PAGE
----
Jacksonville. Nov Annual Jacksonville Light Parade, Jacksonville Waterfront.

St Augustine & Area
The USA’s oldest city is a time capsule capturing nearly 500 years of fascinating history. Situated
on the uppermost Atlantic Coast of Florida, the water’s-edge colonial village has 144 blocks of
historic houses listed on the National Register of Historic Places. The Castillo de San Marcos
endures as the nation’s oldest and only remaining 17th-century masonry fort. Now a National
Monument, the Spanish-built bastion guarded the mouth of Matanzas Bay from British invaders.
The Spanish Quarter Living Museum is a village where actors portraying Spanish soldiers and
settlers in traditional costume re-enact 18th-century crafts. Other attractions include Anastasia
State Recreation Area, a 1700 acre bird sanctuary on Anastasia Island; the still operational St
Augustine Lighthouse and Museum; the Oldest Store Museum, which recreates a late 19th-
century general store; and the USA’s first alligator exhibition farm, St Augustine Alligator Farm.
Just past the beaches of Anastasia Island lies Marineland of Florida, the world’s first oceanarium.
It features 1000 wonders of the deep, including Nelly, the world’s oldest known living dolphin,
born on 27 February 1953.

SPECIAL EVENTS: The following is a selection of special events occurring in St Augustine &
Area in 2005: Mar 4-6 Native American Indian Festival, Francis Field. Mar 7th Annual San
Sebastien Harvest Festival and Grape Stomp, St Augustine. Mar 19 Lighthouse Festival, St
Augustine. Mar 27 St Augustine Easter Parade. Apr 14-17 EPIC Celebration of Spring, St
Augustine. Jul 4 Fourth of July Fireworks, St Augustine. Nov 19-Jan 31 2006 Nights of Light, St
Augustine.

Central West Florida

The Central West region is dotted with scenic freshwater sources rich in minerals, and there is an
especially high concentration of these in the area known as ‘The Nature Coast’. There is also an
abundance of parkland and a whole series of sophisticated resorts. The region’s natural allure
and endless beaches betray no hint, however, of its rich and divergent cultural history. Tarpon
Springs, for example, is a Mediterranean-style sponging village, which was founded in 1895.
Sponge docks, Greek foods, festivals and 19th-century architecture still typify the town. On a
larger scale, Ybor City, in the heart of Tampa, demonstrates the city’s Hispanic roots with
museums, bakeries and restaurants. A network of bridges, including the striking Sunshine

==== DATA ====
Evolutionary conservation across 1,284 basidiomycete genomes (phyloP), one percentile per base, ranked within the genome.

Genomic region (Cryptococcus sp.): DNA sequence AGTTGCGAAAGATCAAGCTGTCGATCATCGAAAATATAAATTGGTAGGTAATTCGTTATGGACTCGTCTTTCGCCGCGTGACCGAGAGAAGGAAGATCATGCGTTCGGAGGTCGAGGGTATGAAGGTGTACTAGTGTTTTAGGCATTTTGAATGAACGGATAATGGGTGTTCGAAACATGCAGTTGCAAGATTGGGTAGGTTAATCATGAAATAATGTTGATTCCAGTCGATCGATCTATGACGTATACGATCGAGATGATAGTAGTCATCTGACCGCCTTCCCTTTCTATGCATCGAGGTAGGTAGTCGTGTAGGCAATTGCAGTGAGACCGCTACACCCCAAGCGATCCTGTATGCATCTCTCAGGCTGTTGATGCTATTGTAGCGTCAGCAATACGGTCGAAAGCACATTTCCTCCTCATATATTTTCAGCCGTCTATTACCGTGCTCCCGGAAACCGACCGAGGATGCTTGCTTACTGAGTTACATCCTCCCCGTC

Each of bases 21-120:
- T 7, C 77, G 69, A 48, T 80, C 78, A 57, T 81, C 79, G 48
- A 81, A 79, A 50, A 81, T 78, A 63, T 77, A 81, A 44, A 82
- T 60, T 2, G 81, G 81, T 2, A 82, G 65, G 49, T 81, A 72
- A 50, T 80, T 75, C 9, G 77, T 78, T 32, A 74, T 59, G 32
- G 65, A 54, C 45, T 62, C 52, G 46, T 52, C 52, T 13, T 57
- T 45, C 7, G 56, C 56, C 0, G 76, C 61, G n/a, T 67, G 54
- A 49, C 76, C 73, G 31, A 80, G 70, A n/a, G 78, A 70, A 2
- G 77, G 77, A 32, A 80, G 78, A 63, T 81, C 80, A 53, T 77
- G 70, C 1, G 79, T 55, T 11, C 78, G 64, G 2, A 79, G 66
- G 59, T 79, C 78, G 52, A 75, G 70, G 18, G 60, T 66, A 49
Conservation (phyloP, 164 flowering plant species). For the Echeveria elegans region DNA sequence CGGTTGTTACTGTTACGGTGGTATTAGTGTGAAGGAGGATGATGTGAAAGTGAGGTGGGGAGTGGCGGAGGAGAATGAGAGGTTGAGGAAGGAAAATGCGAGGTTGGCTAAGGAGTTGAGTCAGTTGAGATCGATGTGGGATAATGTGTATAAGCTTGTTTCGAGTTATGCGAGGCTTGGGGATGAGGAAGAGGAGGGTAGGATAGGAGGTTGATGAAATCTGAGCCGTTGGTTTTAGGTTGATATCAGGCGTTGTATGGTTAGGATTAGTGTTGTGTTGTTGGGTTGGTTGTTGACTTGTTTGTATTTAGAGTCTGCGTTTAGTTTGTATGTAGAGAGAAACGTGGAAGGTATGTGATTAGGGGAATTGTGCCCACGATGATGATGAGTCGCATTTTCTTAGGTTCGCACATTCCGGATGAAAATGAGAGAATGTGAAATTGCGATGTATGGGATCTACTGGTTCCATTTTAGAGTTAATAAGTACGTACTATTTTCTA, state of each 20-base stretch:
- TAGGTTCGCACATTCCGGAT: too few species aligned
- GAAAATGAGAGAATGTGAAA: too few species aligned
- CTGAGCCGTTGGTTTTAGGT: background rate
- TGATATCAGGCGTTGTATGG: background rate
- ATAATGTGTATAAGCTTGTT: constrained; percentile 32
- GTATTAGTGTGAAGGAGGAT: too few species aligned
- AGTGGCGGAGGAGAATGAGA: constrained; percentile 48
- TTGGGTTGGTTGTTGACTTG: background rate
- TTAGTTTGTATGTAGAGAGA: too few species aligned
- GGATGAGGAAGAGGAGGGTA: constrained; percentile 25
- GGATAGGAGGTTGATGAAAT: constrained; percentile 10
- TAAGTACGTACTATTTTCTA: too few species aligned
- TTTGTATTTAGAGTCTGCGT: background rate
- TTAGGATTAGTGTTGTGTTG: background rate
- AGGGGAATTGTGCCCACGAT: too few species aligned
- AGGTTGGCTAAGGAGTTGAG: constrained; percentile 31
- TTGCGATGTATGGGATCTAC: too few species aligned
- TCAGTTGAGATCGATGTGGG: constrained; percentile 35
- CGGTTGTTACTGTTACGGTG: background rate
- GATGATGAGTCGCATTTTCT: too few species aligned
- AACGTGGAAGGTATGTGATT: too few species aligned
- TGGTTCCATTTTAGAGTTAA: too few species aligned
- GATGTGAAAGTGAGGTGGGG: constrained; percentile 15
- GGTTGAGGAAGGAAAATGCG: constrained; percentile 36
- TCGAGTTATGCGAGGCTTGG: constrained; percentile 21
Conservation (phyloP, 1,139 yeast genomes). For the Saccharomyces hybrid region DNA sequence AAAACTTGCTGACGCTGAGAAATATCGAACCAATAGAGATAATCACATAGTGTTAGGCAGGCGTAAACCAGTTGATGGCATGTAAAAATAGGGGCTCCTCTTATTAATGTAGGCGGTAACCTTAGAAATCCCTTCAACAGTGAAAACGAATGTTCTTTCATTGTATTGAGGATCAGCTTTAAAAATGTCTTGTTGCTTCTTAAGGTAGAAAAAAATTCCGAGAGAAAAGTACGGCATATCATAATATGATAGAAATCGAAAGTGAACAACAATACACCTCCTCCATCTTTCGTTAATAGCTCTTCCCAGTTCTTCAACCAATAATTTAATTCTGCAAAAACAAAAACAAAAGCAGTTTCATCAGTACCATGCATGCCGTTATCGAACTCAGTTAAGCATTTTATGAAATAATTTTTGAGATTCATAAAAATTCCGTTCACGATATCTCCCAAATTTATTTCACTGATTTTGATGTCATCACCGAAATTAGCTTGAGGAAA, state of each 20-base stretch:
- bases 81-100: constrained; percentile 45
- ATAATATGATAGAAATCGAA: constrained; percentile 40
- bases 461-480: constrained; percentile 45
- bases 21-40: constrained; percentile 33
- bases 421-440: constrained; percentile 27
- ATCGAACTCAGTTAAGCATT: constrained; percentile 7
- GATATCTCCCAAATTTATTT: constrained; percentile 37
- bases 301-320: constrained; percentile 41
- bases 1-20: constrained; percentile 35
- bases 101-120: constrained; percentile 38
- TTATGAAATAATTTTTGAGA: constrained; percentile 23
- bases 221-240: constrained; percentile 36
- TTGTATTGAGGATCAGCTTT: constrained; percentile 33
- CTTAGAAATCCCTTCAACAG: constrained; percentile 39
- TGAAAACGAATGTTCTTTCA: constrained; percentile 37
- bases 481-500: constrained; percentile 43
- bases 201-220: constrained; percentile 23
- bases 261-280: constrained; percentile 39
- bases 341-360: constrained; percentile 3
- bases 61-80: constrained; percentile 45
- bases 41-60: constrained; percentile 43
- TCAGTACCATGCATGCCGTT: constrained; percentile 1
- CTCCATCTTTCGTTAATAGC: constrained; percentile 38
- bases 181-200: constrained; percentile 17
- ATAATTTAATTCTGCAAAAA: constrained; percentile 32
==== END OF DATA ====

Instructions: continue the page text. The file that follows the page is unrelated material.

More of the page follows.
Skyway Bridge, connects the scattered islands and peninsulas of the Gulf Coast.

CLIMATE: Central West Florida has a temperate climate with an average temperature of 22°C
(71ºF). With an average of 361 days of sunshine each year, the St Petersburg/Clearwater area
enjoys an average temperature of 23°C (73ºF). The annual average water temperature along the
beaches is 24°C (75ºF).

St Petersburg/Clearwater
The St Petersburg/Clearwater area is located on Florida’s West Coast, bordered on the east by
Tampa Bay and on the west by the Gulf of Mexico. The area is best known for its constant
sunshine and 56km (35 miles) of beaches. The Pinellas peninsula and its famous beaches are
within minutes of Florida’s popular attractions just 30 minutes away is Busch Gardens in Tampa
and 90 minutes away are Walt Disney World Vacation Kingdom, EPCOT Center, Sea World,
Universal Studios Escape and other Central Florida sites. St Petersburg is home to world-class
museums, including the Salvador Dali Museum, which contains the world’s most comprehensive
collection by this famous Spanish surrealist; the St Petersburg Museum of Fine Arts, noted for its
display of French Impressionist paintings; the St Petersburg Museum of History, which offers
historical exhibits; the Florida International Museum, which was recently named a Smithsonian



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Institution affiliate and is home to the largest private collection of John F Kennedy memorabilia,
including a recreation of JFK’s Oval Office; and the relocated and expanded Florida Holocaust
Museum. A US$12 million renovation of The Pier has turned this popular spot on the St
Petersburg waterfront into a festival marketplace of shops, restaurants and entertainment, while
Bay Walk boasts an open-air themed plaza, 20-screen theatre complex, restaurants and retail
outlets. The Florida Botanical Gardens in Largo include Wedding, Tropical, Topiary and Jazz
gardens, and are part of a new botanical learning centre where visitors can attend walking tours
and workshops. Begun in 1998 and still being developed, the US$16 million, 250-acre project,
when complete, will be Florida’s largest gardens. The Gardens are adjacent to the Gulf Coast
Museum of Art and Heritage Village and are the centrepiece of Pinewood Cultural Park, where
culture, history and botany are combined. Ideal parks for nature study, fishing, swimming and
picnics are Fort De Soto Park, south of St Petersburg, plus the Honeymoon Island State
Recreation Area and Caladesi Island State Park near Dunedin. All three are undeveloped barrier
islands. Fort DeSoto and the Honeymoon Islands are connected to the mainland by causeways.
Caladesi Island is ideal for swimming, fishing, picnics, snorkelling and scuba-diving, kayaking and